When we decided to move from Ohio to Nebraska, we realized that to people we knew in Ohio and Indiana, Nebraska seemed very far away. We heard jokes about how we were moving to the frontier and were we going to live in a sod house? We suddenly noticed how many tv shows chose Nebraska as a character’s home state when they wanted to portray him or her as being from the middle of nowhere.
I sorta understand that. When we started thinking about moving, we had to get out a map to see exactly which of the big, rectangular states Nebraska was. (I’m not completely sure I can find it today on an unlabeled map, but don’t tell anyone that!). Having read every pioneer book available in the school library as a child, I could imagine Nebraska as a wide, rolling prairie dotted here and there by weather-beaten old houses.
However, one trip out here proved that many of those stereotypes aren’t really true. I mean, we take some pretty modern modes of transportation.
We have plenty of up-to-date highways.
Joke after joke about living in a sod home. Come on, you guys. You know that we have regular houses out here, right?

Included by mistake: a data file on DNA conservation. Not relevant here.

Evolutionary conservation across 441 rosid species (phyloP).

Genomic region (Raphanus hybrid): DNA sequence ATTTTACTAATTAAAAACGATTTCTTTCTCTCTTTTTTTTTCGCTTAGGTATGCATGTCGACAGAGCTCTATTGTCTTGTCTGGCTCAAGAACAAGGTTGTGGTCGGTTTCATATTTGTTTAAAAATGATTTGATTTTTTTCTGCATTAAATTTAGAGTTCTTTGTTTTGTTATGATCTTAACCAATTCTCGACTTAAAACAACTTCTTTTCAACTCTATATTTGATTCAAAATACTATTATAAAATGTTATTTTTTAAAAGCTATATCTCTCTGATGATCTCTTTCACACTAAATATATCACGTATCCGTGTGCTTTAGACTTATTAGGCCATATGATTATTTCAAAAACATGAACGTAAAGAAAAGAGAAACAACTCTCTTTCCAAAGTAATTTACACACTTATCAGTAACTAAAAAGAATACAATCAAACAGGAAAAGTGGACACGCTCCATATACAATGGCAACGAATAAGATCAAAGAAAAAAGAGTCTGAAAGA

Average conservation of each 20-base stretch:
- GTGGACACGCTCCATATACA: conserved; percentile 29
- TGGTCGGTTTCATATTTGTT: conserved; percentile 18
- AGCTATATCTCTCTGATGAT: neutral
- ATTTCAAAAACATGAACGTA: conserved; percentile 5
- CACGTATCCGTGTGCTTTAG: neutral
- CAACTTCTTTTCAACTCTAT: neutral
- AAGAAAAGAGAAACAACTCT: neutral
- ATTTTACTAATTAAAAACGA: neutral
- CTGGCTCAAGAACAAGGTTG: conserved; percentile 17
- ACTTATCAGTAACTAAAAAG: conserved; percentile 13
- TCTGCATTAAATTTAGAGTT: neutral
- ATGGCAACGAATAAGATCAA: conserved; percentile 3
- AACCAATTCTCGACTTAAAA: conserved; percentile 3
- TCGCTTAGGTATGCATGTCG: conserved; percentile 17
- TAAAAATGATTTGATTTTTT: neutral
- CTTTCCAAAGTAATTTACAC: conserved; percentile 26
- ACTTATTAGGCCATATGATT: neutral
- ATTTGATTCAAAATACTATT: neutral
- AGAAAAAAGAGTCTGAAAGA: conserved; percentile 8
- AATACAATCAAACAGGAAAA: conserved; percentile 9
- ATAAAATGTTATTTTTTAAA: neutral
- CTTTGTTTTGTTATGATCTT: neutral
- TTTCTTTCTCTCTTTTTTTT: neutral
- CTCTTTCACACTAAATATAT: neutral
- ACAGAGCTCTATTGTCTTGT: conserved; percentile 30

Our children have become rather style-conscious after moving here. They’ve always got to have the most up-to-date fashions.
And out here in the wild West, we have modern-day forms of communication.
Churches here are remarkably trendy.
Of course, I’m being sarcastic. We took all of those pictures on our vacation to Scott’s Bluff and Chimney Rock. Our house looks very similar to the house we had in Cincinnati, and the town reminds me of my hometown in Indiana with some exceptions like fast food, a mall, and more amenities. People here go to college and work in offices and have lives just like people back where we came from. It’s not that much different.
However, in this part of the country we do have one thing I have never seen back home.